Boston Bombing: Most Nets Continue Manhunt Coverage
UPDATED: The city is on lockdown with mass transit, stores and universities shuttered as one suspect remains at large.
A wild night in Boston has ended with the death of one of the suspects in the Boston Marathon bombing while the second suspect, his brother, remains at large.
Media outlets reported that the suspects, brothers Dzhokhar Tsarnaev, 19 and Tamerlan Tsarnaev, 26, killed a Massachusetts Institute of Technology police officer and then car-jacked a Mercedes SUV, telling the driver they were the Boston Marathon bombers. With dozens of police vehicles on their tail they led police into the neighboring town of Watertown, where a massive shootout ensued leaving area homes riddled with bullets. One Massachusetts Bay Transit Authority officer was in critical condition and in surgery on Friday morning. The suspects were throwing home-made bombs and grenades from the window of the SUV. Tamerlan Tsarnaev was killed in the shootout; he was pronounced at 1:35 a.m. at Boston’s Beth Israel hospital.
The brothers are residents of Cambridge who emigrated legally from Chechnya more than ten years ago. The older brother, who was killed, attended Bunker Hill Community College.
Many of the networks' lead anchors who were in Boston earlier this week and into Thursday for an interfaith service attended by President Barack Obama, had returned by the time the situation began to unfold late Thursday night. Today anchor Matt Lauer was in Waco on Friday morning to report on the deadly fertilizer plant explosion that killed more than a dozen people earlier this week. NBC's Lester Holt remained in Boston. Cable news has been wall-to-wall since the wee hours of Friday morning; NBC' Today went live beginning at 6am.
The city remains on lockdown Friday with all mass transit, universities and retail outlets closed. Taxis have been ordered off the streets and Amtrak service between Boston and Providence, R.I., has been suspended. And authorities have ordered more than 300,000 residents of Watertown and neighboring areas to stay inside. Police have warned residents of Watertown to stay inside and not come to the door for anyone save for clearly identifiable law enforcement. ABC News producer Megan Chuchmach was ordered to drop to the ground when law enforcement spotted her wearing a backpack.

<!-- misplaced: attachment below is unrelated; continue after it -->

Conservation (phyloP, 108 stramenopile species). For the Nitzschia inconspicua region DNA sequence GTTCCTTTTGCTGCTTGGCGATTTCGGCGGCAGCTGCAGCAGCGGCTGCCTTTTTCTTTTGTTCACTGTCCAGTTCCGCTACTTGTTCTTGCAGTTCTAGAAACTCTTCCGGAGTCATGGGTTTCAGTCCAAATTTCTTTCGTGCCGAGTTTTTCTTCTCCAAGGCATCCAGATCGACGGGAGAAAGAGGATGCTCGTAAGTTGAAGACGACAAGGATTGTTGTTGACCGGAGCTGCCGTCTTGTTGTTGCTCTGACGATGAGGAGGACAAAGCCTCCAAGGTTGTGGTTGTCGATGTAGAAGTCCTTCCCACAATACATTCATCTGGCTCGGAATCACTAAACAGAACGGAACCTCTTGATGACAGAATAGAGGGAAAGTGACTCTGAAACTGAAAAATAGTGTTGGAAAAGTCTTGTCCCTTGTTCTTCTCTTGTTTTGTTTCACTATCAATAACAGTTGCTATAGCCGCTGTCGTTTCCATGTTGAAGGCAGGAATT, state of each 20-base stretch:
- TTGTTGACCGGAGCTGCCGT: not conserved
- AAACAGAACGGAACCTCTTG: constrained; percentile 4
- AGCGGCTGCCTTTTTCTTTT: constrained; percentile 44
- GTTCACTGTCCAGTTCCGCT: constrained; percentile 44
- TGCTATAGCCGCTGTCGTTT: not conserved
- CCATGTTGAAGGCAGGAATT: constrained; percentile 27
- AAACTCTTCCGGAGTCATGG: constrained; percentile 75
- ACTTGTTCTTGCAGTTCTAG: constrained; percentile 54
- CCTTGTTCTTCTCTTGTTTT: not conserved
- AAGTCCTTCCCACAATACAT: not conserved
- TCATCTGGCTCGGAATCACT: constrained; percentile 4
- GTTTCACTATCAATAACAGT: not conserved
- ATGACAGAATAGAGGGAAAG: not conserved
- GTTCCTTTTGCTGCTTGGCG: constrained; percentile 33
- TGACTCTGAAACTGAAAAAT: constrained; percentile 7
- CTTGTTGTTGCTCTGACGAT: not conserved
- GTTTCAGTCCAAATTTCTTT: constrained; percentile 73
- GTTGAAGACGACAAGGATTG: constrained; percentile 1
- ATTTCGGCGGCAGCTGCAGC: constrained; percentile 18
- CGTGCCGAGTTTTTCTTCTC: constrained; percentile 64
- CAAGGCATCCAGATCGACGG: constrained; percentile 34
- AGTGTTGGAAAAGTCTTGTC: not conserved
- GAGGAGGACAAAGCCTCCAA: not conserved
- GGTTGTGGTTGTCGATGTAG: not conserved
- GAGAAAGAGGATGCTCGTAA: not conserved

“They told me they were suspicious of my backpack,” Chuchmach explained on ABC.
Police on the scene were reportedly avoiding use of cell phones for fear that they might trigger bombs. And they believe that remaining suspect may be armed with an arsenal of explosives.
Added Brian Ross, who was on the scene in Boston: “One of our producers was even told, ‘Keep your cell phones off if you want to stay alive.’”
Multiple media outlets reported that the older brother, Tamerlan studied engineering at Bunker Hill Community College, which is in Charlestown. And as the media awaited further developments in the case, the discussion turned to motivations for the bombing and an attempt to get a fuller picture of how the suspects were viewed by their community.
"All I know about Bunker Hill Community College is that's where Robin Williams taught in Good Will Hunting," said CNN's Jake Tapper, referring the Ben Affleck-Matt Damon film.
"If you're from around here," explained his colleague John Berman, who is from Boston and attended Harvard, "it is a very good place to get an education for less money."
CNN reached a man who said he went to Cambridge Rindge & Latin high school with a Dzhokhar. The man, Eric Machado, told Berman and Tapper, who are in Boston, that Dzhokhar was currently attending the University of Massachusetts Dartmouth and worked at Harvard as a lifeguard.
"He didn't show any evidence that would lead any of us to believe he would be capable of something like this," said Machado. "To think he's capable of something like this is beyond belief."
The sentiment was echoed in multiple interviews with those who said they went to high school classmates of Dzhokhar. Sierra Schwartz told Today's Savannah Guthrie that he was on the wrestling team. "He was very normal," she said. "He had lots of friends."
CBS affiliate WBZ reached a man who said he was the brothers uncle. "I heard he's not been in school," said Ruslan Tsarni, referring to the 26-year-old Tamerlan. "I would call him a loser."
Meanwhile, in the background of myriad live shots from Watertown and Cambridge heavily armed SWAT, tactical and bomb squad teams can be seen asking media to put their cameras down. ABC's Byron Pitts was ushered off of Norfolk Street in East Cambridge, where authorities believe the suspects lived.
At 9:01 a.m., George Stephanopoulos announced to Good Morning America viewers that the broadcast would go on a delay from the scene explaining that police asked media not to do so in order to protect tactical positions.
All three morning shows - Today, GMA and CBS This Morning - have continued live coverage into the 10 a.m. hour. CBS Evening News anchor Scott Pelley joined CTM's Charlie Rose and Gayle King at the anchor desk. World News anchor Diane Sawyer also appeared at the GMA anchor desk alongside Stephanopoulos sometime after 10 a.m. All three evening newscasts will expand to one hour on Friday. NBC's Rock Center with Brian Williams will dedicate its regular 10 p.m. hour to the developments in the case. CBS News will program a special 9 p.m. hour on the bombing and Elizabeth Vargas will anchor a special edition of ABC's 20/20 from Boston at 10 p.m.